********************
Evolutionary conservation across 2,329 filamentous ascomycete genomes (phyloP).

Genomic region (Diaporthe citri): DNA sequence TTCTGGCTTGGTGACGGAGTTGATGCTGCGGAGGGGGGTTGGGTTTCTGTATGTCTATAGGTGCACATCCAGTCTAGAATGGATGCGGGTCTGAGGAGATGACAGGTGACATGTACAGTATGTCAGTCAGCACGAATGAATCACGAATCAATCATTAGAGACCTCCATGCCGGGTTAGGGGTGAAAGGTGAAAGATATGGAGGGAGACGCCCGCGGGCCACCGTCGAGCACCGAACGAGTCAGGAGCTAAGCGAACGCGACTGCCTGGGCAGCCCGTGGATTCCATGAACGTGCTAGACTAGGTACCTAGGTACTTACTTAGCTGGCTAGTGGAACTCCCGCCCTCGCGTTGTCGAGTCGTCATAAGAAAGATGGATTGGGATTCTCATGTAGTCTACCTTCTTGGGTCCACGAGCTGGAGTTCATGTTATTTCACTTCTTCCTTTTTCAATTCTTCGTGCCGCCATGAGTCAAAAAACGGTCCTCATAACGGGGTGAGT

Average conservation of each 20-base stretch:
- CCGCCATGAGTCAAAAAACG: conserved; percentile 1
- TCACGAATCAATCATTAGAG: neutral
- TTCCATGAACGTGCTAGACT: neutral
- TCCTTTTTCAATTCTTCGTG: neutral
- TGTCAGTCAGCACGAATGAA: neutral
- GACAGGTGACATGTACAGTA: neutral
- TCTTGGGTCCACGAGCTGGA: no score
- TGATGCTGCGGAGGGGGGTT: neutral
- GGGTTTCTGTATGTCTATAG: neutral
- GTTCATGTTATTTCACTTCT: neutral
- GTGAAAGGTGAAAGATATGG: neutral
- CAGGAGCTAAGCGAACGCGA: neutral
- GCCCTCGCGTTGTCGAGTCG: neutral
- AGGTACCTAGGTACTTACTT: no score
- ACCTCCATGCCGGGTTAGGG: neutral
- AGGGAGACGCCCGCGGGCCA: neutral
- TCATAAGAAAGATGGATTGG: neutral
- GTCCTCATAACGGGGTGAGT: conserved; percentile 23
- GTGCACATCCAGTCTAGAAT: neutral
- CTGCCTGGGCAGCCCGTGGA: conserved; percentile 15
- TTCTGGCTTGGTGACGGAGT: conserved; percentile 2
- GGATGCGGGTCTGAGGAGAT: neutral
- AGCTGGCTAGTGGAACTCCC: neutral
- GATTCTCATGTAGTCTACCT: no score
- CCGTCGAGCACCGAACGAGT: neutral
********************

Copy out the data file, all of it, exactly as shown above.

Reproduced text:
Evolutionary conservation across 2,329 filamentous ascomycete genomes (phyloP).

Genomic region (Diaporthe citri): DNA sequence TTCTGGCTTGGTGACGGAGTTGATGCTGCGGAGGGGGGTTGGGTTTCTGTATGTCTATAGGTGCACATCCAGTCTAGAATGGATGCGGGTCTGAGGAGATGACAGGTGACATGTACAGTATGTCAGTCAGCACGAATGAATCACGAATCAATCATTAGAGACCTCCATGCCGGGTTAGGGGTGAAAGGTGAAAGATATGGAGGGAGACGCCCGCGGGCCACCGTCGAGCACCGAACGAGTCAGGAGCTAAGCGAACGCGACTGCCTGGGCAGCCCGTGGATTCCATGAACGTGCTAGACTAGGTACCTAGGTACTTACTTAGCTGGCTAGTGGAACTCCCGCCCTCGCGTTGTCGAGTCGTCATAAGAAAGATGGATTGGGATTCTCATGTAGTCTACCTTCTTGGGTCCACGAGCTGGAGTTCATGTTATTTCACTTCTTCCTTTTTCAATTCTTCGTGCCGCCATGAGTCAAAAAACGGTCCTCATAACGGGGTGAGT

Average conservation of each 20-base stretch:
- CCGCCATGAGTCAAAAAACG: conserved; percentile 1
- TCACGAATCAATCATTAGAG: neutral
- TTCCATGAACGTGCTAGACT: neutral
- TCCTTTTTCAATTCTTCGTG: neutral
- TGTCAGTCAGCACGAATGAA: neutral
- GACAGGTGACATGTACAGTA: neutral
- TCTTGGGTCCACGAGCTGGA: no score
- TGATGCTGCGGAGGGGGGTT: neutral
- GGGTTTCTGTATGTCTATAG: neutral
- GTTCATGTTATTTCACTTCT: neutral
- GTGAAAGGTGAAAGATATGG: neutral
- CAGGAGCTAAGCGAACGCGA: neutral
- GCCCTCGCGTTGTCGAGTCG: neutral
- AGGTACCTAGGTACTTACTT: no score
- ACCTCCATGCCGGGTTAGGG: neutral
- AGGGAGACGCCCGCGGGCCA: neutral
- TCATAAGAAAGATGGATTGG: neutral
- GTCCTCATAACGGGGTGAGT: conserved; percentile 23
- GTGCACATCCAGTCTAGAAT: neutral
- CTGCCTGGGCAGCCCGTGGA: conserved; percentile 15
- TTCTGGCTTGGTGACGGAGT: conserved; percentile 2
- GGATGCGGGTCTGAGGAGAT: neutral
- AGCTGGCTAGTGGAACTCCC: neutral
- GATTCTCATGTAGTCTACCT: no score
- CCGTCGAGCACCGAACGAGT: neutral